Be Transparent – Give your customers sufficient contact information – email addresses, phone numbers, and points of contact. Try to have a physical address listed. Your T&C needs to be available and easily accessible. Your refunds and returns policy needs to be included. Anything that you can think of that will allow customers to know that they are not getting scammed.
Depending on the services you provide, you may need to give more or less information. Nobody expects a gossip blog to have the same customer services that an online bank has. Still, you can always provide basic contact information.
Now we can continue with increasing your authoritativeness and proving your expertise.
Demonstrate Your Expertise – you may not like to flaunt your knowledge and skills, but you should do it here. List anything that could be relevant to the topics you are covering. Let’s say your grandfather was a cobbler, your father a shoe salesman, and you are reviewing boots.
None of these factors make you an expert, but combining them indicates that you have life experiences that give you a certain level of knowledge about footwear. Put this information in your Bio or About Us section.
Most importantly, if you or your staff have any relevant degrees or certificates, make sure you flash them. Your Ph.D. should go in big bold letters so that nobody can miss it. List any awards you may have received, the times you were a key-note speaker at an industry conference, any prominent clients you work with, etc. Of course, all of the information needs to be accurate.
Provide Quality Content – this one is obvious, but it needs to be said. Providing accurate and clear information regarding your chosen topics will help demonstrate the level of your expertise, and increase your authoritativeness. Your content needs to serve the purpose it states it does. So, unless your business is based on the clickbait model, avoid it. The same goes for keyword stuffing.
Use Named Authors – content written by real, named people will increase your E-A-T rating. Especially if the authors have content published in other places, too. Ideally, you would hire experts and link to their published works. Promote and share content written under their names on social media sites.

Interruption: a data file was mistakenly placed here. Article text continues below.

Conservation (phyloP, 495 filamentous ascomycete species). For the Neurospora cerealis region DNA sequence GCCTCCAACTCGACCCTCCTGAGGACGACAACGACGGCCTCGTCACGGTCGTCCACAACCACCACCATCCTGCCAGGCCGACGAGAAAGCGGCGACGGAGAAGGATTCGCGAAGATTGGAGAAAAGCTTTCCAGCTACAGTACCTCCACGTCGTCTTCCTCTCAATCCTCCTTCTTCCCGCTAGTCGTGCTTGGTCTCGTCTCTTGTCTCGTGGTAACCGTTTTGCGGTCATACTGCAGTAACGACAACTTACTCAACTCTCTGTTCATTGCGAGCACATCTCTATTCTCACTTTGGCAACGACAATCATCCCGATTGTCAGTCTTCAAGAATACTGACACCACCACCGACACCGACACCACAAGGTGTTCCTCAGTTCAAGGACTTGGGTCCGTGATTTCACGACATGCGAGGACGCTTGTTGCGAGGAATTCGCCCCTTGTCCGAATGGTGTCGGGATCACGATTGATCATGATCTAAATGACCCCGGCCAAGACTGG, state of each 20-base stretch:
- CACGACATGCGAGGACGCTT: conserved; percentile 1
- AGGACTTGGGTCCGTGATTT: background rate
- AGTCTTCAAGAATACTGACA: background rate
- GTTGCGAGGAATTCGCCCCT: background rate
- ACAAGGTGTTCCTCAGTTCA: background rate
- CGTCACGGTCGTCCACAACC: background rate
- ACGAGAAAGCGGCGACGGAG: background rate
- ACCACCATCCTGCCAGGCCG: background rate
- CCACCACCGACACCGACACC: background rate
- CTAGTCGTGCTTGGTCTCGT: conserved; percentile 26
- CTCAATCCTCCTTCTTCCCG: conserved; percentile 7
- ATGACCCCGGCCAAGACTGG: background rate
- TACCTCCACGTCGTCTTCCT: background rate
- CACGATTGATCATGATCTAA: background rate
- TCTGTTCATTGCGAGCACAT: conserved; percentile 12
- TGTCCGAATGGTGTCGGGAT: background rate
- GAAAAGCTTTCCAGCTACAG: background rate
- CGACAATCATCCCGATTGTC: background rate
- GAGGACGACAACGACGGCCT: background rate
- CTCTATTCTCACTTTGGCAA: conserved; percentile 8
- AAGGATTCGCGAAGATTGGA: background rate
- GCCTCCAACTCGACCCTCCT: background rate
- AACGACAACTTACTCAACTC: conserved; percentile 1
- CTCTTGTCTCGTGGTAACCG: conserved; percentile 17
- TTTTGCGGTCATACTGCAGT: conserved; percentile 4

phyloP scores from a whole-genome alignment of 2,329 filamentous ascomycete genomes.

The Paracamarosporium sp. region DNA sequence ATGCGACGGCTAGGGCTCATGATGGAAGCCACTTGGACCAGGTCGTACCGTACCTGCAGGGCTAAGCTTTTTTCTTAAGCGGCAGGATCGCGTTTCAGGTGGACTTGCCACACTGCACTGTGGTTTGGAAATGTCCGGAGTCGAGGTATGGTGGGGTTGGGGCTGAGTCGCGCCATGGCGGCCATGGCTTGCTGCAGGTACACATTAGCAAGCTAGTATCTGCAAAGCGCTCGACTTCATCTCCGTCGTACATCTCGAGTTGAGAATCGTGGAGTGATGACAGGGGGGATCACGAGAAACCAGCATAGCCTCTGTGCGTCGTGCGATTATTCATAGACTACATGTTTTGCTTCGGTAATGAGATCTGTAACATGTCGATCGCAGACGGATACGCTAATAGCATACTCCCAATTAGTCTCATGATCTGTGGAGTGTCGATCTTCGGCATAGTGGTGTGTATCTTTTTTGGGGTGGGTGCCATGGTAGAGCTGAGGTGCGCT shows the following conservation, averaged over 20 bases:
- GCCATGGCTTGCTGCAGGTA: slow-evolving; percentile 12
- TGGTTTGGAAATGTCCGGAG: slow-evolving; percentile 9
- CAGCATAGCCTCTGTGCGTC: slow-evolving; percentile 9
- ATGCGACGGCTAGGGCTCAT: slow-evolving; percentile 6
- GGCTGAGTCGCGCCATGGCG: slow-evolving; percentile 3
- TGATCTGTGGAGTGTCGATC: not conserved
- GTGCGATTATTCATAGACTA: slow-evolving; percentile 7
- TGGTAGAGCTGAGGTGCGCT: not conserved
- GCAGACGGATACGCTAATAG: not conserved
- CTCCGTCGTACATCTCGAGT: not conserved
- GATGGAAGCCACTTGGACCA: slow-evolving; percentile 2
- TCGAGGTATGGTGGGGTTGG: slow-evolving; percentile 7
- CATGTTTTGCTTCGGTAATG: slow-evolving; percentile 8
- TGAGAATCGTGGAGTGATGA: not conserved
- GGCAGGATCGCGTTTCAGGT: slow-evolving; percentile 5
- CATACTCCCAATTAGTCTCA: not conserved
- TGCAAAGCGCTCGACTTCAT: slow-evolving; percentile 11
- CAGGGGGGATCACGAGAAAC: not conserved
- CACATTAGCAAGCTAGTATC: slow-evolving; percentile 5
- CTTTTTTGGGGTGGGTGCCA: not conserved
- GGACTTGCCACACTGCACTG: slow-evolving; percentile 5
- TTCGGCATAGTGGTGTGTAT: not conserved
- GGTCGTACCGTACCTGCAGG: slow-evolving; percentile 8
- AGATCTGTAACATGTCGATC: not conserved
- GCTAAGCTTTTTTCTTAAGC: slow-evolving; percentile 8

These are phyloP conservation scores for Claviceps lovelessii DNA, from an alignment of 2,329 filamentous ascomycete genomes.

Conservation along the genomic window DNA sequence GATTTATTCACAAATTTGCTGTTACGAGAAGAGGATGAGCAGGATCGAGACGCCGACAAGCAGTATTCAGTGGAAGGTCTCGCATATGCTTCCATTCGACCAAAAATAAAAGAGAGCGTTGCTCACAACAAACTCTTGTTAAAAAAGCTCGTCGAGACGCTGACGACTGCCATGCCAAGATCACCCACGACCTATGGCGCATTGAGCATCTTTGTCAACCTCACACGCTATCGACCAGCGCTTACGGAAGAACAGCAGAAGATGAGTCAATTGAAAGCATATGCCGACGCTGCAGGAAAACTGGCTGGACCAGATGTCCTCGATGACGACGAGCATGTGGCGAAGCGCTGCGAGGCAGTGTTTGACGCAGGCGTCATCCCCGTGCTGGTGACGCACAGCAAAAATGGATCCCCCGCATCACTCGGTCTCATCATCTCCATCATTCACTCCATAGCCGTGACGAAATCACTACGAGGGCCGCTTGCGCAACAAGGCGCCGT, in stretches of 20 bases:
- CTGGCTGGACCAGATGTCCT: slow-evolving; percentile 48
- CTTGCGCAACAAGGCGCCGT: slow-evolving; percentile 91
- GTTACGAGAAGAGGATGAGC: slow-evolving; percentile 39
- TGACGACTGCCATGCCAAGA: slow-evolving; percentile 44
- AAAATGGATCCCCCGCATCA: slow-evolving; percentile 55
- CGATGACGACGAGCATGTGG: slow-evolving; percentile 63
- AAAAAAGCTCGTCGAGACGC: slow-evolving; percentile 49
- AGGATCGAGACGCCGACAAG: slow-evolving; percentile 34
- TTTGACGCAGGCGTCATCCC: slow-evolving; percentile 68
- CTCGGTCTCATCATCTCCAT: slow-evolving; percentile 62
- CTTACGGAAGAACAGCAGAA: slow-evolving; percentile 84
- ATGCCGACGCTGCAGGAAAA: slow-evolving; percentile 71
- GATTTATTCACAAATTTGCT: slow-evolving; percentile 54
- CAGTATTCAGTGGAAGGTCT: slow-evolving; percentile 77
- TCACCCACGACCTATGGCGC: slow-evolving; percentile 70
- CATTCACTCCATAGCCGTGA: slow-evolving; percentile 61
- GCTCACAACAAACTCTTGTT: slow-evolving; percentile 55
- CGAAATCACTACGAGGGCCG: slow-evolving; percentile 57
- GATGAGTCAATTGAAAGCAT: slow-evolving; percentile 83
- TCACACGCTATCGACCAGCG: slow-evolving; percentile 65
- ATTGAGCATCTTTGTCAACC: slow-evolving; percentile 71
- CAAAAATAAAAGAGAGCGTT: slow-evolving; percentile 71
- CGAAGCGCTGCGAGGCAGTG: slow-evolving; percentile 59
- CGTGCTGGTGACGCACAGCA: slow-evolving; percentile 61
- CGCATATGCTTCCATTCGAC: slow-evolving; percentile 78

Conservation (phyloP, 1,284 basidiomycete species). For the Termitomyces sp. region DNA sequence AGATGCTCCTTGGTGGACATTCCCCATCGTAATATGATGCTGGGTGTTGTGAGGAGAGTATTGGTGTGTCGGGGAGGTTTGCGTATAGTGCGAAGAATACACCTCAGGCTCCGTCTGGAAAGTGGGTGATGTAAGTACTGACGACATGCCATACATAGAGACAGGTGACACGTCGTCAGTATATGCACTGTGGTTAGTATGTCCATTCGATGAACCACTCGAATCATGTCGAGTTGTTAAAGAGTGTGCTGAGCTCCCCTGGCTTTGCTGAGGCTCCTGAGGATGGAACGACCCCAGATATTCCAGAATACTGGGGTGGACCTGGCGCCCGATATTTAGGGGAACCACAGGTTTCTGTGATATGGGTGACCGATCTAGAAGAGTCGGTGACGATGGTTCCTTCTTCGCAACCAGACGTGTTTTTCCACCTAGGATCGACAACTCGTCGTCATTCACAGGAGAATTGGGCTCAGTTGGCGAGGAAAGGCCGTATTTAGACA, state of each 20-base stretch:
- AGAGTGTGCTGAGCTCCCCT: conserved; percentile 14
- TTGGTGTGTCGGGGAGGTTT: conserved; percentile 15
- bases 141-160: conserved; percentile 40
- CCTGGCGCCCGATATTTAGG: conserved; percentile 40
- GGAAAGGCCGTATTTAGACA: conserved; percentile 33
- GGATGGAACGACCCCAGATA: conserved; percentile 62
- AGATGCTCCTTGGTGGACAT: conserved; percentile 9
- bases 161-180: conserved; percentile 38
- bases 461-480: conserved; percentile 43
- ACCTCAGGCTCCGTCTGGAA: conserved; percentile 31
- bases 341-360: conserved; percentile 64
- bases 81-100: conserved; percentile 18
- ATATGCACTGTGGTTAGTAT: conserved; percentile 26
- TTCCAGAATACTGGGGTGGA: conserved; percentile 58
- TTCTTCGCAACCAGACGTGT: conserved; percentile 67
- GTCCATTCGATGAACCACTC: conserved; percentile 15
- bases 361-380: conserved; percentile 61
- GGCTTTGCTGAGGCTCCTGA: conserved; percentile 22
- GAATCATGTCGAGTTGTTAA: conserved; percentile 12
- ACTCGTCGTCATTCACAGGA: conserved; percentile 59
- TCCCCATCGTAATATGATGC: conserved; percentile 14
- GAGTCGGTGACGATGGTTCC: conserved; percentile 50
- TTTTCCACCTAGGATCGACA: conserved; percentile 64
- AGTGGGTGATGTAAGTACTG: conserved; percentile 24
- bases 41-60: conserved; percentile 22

Specialize – while you could produce generalized content, it is unlikely you will get to the top of the search rankings for any particular topic. Clearly defining your scope and area of expertise will allow you to position yourself as an authority in the given field. A generalized website will have trouble beating specialized competition.
Get Feedback – ask your customers to review your products or services. Positive reviews will help you get more customers and any SQR can see that you are a legit business. Even if you don’t sell anything, ask the users to leave feedback in the forums or comments sections, that you can display on your website.
Nurture Your Brand – there is no greater sign of authoritativeness than other websites linking to your content. Even mentions in news articles or blog posts will increase your rating. The A in E-A-T, Google, and other websites are interconnected. If an authoritative website mentions you, you are on your way to becoming an authority yourself.
Having a Wikipedia article written about your business will increase your ratings considerably. However, this is very hard to do. You already need to have garnered enough reputation for someone to write it, as self-promotions are usually removed. Still, it’s worth giving it a shot.
The aim of E-A-T is to rank the best content at the top of Google’s SERP. SEO is no longer just about finding the right keywords and popping up on the front page overnight. E-A-T makes you go for the long haul. The algorithm updates may make your rankings change from one to the next, but providing topical, accurate, and up-to-date content will make you rise in the rankings in the long-run.